Ultimately. Evidence suggests that coral reefs in protected ocean reserves are less affected by global threats such as global warming and ocean acidification. The ―tipping point‖ for coral reefs could happen as soon as 2050. The same strategies needed to fight global warming on land can also help in the seas.the mineral used to form the shells and skeletons of many shellfish and corals. Disappearing Coral Reefs Delicate corals may face an even greater risk than shellfish because they require very high levels of carbonate to build their skeletons. Coral reefs serve as the home for many other forms of ocean life. the larger animals that feed on them could suffer. If pH levels drop enough.Increased acidity reduces carbonate -. Their disappearance would be akin to rainforests being wiped out worldwide. but will also injure some species of smaller marine organisms -. though. as well. Acidity slows reef-building. the shells will literally dissolve. The effect is similar to osteoporosis.especially on the fishing and tourism industries. Creating marine protected areas (essentially national parks for the sea) and stopping destructive fishing practices would increase the resiliency of marine ecosystems and help them withstand acidification. What Can We Do About It? Combating acidification requires reducing CO2 emissions and improving the health of the oceans. which could lower the resiliency of corals and lead to their erosion and eventual extinction.things such as pteropods and coccolithophores. slowing growth and making shells weaker. Such losses would reverberate throughout the marine environment and have profound social impacts. The loss of coral reefs would also reduce the protection that they offer coastal communities against storms surges and hurricanes -. You’ve probably never heard of them. reducing the amount of carbon dioxide absorbed into the oceans may be the only way to halt acidification. demonstrating the power of ecosystem protection. as well -. This process will not only harm some of our favorite seafood.which might become more severe with warmer air and sea surface temperatures due to global warming. such as lobster and mussels. but they form a vital part of the food web. If those smaller organisms are wiped out. .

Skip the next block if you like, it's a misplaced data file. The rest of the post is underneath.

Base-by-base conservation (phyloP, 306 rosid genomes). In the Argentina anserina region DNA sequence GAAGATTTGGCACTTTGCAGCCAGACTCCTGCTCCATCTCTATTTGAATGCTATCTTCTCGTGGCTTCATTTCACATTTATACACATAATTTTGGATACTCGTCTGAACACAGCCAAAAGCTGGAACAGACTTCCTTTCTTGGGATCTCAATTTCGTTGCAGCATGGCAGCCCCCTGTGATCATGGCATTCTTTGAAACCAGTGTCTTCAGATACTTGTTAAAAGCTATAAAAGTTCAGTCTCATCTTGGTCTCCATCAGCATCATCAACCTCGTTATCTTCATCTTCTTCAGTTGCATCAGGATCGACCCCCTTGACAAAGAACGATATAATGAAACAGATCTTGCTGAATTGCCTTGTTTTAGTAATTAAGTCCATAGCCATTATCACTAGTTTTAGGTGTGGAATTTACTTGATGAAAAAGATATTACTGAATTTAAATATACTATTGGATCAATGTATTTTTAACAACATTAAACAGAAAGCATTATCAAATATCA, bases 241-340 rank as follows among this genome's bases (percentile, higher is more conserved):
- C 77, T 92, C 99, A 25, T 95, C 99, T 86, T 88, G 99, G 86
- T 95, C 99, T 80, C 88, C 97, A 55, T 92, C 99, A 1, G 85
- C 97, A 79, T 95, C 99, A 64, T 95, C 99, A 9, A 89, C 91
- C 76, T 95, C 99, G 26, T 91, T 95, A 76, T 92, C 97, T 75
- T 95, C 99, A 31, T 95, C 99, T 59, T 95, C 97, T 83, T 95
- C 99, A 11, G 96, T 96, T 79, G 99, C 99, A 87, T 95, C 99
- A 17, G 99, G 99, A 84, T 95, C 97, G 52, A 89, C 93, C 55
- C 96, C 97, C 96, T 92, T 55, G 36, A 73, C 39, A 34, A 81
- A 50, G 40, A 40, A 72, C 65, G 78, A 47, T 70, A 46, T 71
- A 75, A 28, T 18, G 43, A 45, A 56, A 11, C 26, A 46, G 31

[9] The carbon cycle involves both organic compounds as well as inorganic carbon compounds such as carbon dioxide and the carbonates.[2] representing an increase of almost 30% in "acidity" (H+ ion concentration) in the world's oceans. says Lisa Suatoni.[1] About a quarter of the carbon dioxide in the atmosphere goes into the oceans.[10] When CO2 dissolves.[8] with some also taken up by terrestrial plants. where it forms carbonic acid. Human activities such as the combustion of fossil fuels and land use changes have led to a new flux of CO2 into the atmosphere. As the amount of carbon has risen in the atmosphere there has been a corresponding rise of carbon going into the ocean. and only reinforces that we need to make changes in how we fuel our world -. lithosphere. About 45% has remained in the atmosphere. it reacts with water to form a balance of ionic and non-ionic chemical species: dissolved free carbon dioxide (CO(aq) 2).25 to 8.[7] and the atmosphere. terrestrial biosphere. Between 1751 and 1994 surface ocean pH is estimated to have decreased from approximately 8.14. Ocean acidification is the name given to the ongoing decrease in the pH and increase in acidity of the Earth's oceans. [edit] Acidification . The ratio of these species depends on factors such as seawater temperature and alkalinity (see the article on the ocean's solubility pump for more detail).The acidification of our oceans is the hidden side of the world’s carbon crisis. The inorganic compounds are particularly relevant when discussing ocean acidification for it includes the many forms of dissolved CO2 present in the Earth's oceans. bicarbonate (HCO− 3) and carbonate (CO2− 3). caused by the uptake of anthropogenic carbon dioxide (CO2) from the atmosphere.[6] The carbon cycle describes the fluxes of carbon dioxide (CO2) between the oceans. an NRDC ocean scientist.and we need to do it quickly.[3][4][5] This ongoing acidification of the oceans poses a threat to the food chains connected with the oceans. most of the rest has been taken up by the oceans. carbonic acid (H2CO3).